Artnet's Sarah Cascone here. Goldsmith says she will appeal.
Michael Madison wonders if there is a "third, less radical interpretation [in addition to the two I mentioned here], which relies on a hypothetical 'what would a reasonable person think?' standard vs a hypothetical 'any plausible reading/viewing is reasonable' standard?"
Rebecca Tushnet says "'may reasonably be perceived' has been the test (at least for parody) since Campbell--neither this judge nor the 2d Circuit made it up--and it makes sense for all forms of meaning-transformativeness, not just for the subcategory of parody, as both 2d and 9th have recognized."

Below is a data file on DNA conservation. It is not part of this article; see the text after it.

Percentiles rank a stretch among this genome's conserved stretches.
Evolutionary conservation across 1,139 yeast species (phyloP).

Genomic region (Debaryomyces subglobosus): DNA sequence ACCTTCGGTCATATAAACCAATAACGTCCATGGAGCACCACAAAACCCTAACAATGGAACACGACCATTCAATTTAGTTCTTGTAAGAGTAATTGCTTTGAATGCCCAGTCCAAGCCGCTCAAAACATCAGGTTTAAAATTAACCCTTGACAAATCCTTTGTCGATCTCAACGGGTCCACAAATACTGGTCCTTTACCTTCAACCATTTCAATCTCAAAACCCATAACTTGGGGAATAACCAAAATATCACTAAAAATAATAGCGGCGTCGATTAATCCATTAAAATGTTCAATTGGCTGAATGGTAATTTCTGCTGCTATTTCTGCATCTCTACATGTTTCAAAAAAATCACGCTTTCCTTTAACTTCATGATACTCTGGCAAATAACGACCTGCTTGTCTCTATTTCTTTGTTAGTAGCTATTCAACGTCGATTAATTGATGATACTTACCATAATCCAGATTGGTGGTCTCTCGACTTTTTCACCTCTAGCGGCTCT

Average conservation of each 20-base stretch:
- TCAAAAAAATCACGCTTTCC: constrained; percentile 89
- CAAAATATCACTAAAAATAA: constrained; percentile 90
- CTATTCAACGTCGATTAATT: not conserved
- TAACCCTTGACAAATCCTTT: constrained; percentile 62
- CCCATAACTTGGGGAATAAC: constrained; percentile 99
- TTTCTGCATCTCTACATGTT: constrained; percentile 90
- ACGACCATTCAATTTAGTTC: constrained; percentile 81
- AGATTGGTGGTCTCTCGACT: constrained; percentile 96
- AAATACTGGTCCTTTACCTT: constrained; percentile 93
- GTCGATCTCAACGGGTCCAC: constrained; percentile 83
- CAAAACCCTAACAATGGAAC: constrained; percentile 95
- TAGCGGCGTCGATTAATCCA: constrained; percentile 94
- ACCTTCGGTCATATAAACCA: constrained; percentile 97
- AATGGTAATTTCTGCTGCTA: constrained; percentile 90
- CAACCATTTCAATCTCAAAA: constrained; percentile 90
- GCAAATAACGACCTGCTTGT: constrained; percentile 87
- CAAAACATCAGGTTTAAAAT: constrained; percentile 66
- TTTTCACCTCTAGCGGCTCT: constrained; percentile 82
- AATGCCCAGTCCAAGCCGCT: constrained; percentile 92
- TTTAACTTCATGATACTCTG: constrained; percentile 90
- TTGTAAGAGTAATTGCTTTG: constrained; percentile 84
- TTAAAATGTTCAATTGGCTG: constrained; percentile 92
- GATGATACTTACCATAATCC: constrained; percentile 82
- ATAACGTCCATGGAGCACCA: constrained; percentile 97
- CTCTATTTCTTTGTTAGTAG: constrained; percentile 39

She also thinks the case should have been decided on substantial similarity grounds, without ever having to get to fair use: "this case illustrates ... that courts are more comfortable with fair use than they are with a true infringement inquiry (did the defendant copy too much protected material from the plaintiff?) when the real problem with the claim is that the defendant copied without taking very much, if any, protected material. ... If we were really concerned that transformativeness has gone too far … then one way to deal with that problem would be to take infringement more seriously rather than using fair use as a clean-up tool."